"A woman needs ropes and ropes of pearls", Coco Chanel

Updated: Mar 6

Now, for as much as I love this quote, I also appreciate that pearls are not for everyone.... but... almost everyone! And the beauty of pearls, is that, in the right shape and design, actually, almost everyone can wear them.

Officially the worlds oldest gem, the “Queen of Gems” has been coveted since ancient times. Chinese royalty received pearls as gifts as early as 2300 BC, a fragment of pearl jewellery was discovered in the sarcophagus of a Persian princess in 420 BC and in ancient Rome, pearl jewellery was considered such a precious status symbol, that Julius Caesar made it illegal to wear pearls unless you were in the ruling classes! They were the most expensive jewellery in the world, and so rare, that they were reserved for nobles and the very rich.

By the 16th century the prestige of wearing pearls in the UK resulted in the era being named the 'Pearl Age', and in 1893 Kokichi Mikimoto, the son of a Japanese noodle maker, created the world's first cultured pearl by manually introducing an irritant into an oyster to stimulate it to form a pearl. This would be the beginning of major change for the use of pearls in fashion.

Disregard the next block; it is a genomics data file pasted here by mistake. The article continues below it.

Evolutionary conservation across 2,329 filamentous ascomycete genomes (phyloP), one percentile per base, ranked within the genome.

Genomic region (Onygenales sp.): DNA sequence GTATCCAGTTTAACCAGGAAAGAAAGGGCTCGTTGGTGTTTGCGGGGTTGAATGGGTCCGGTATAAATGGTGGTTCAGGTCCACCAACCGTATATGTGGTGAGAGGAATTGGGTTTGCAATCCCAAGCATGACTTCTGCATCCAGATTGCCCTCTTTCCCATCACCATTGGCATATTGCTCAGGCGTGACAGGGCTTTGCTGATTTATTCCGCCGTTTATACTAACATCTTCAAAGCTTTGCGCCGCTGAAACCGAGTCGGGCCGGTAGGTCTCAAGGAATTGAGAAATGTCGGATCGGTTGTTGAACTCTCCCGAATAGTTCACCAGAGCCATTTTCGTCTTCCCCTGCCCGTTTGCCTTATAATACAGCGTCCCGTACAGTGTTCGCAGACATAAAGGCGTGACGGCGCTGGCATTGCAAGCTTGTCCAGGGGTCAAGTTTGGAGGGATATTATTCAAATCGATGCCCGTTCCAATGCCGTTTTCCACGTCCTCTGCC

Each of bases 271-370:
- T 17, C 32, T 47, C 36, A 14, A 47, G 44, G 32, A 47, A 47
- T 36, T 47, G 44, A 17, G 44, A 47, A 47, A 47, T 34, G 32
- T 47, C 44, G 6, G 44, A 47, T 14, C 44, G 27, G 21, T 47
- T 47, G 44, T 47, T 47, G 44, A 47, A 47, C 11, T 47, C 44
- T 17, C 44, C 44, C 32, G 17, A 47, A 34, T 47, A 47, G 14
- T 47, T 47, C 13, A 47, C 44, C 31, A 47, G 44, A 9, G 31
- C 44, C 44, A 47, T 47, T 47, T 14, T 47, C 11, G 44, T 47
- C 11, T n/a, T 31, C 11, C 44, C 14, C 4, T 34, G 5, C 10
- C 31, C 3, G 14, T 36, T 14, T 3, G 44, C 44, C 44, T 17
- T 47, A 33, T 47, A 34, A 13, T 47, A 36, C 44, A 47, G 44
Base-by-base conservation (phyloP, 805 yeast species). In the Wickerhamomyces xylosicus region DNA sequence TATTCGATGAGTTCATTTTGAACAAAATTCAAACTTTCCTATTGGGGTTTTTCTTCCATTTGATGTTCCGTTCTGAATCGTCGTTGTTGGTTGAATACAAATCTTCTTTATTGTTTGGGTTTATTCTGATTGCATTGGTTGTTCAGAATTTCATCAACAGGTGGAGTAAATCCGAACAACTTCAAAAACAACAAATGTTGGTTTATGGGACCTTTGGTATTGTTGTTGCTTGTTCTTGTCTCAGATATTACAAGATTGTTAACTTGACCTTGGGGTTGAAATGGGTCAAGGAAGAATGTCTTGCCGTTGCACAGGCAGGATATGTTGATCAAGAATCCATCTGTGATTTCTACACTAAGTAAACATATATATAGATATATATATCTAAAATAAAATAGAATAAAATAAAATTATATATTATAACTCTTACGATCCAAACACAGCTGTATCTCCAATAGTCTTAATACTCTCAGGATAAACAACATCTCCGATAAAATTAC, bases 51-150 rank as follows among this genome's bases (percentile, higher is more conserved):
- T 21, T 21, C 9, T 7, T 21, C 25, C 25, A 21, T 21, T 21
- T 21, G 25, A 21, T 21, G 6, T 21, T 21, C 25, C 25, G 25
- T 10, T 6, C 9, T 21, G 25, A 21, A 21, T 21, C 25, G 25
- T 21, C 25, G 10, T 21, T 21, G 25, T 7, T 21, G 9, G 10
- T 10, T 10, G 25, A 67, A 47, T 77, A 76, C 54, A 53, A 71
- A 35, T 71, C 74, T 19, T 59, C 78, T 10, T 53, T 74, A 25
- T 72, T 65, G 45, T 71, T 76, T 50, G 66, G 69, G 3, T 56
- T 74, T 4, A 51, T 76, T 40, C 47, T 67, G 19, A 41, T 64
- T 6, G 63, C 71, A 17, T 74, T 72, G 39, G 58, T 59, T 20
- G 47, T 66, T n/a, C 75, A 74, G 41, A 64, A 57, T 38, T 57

Ancient civilisations such, as the Chinese, believed that pearls shielded you from dragons and fire, and others believed that they symbolised the moon and had magical properties. Other cultures have associated them with chastity and modesty, and the Victorians often used small seed pearls in mourning jewellery to represent tears. A historic trend of women in power wearing pearls moved into the realms of social media more recently with the Twitter tag " wear pearls on inauguration day" in honour of Kamala Harris, the first female Vice President of the United States. Kamala Harris was a member of the Alpha Kappa Alpha Sorority Inc. (AKA), a historically black institution based in Washington DC founded in 1908, and they refer to their founders as the “Twenty Pearls”. Every member initiated into the sorority is given a badge covered with twenty pearls. Kamala is frequently seen wearing pearls, and so now it is widely believed that wearing pearls is a token of female solidarity.

It was in the early 1920s that French fashion designer Paul Poiret first used pearls in his collections, and he was soon followed by Coco Chanel, who we can thank for breaking the mould for good, by introducing fake pearls and gemstones into her collections. This was the beginning of launching fashion jewellery as the popular accessory that we all so enjoy and so fully embrace.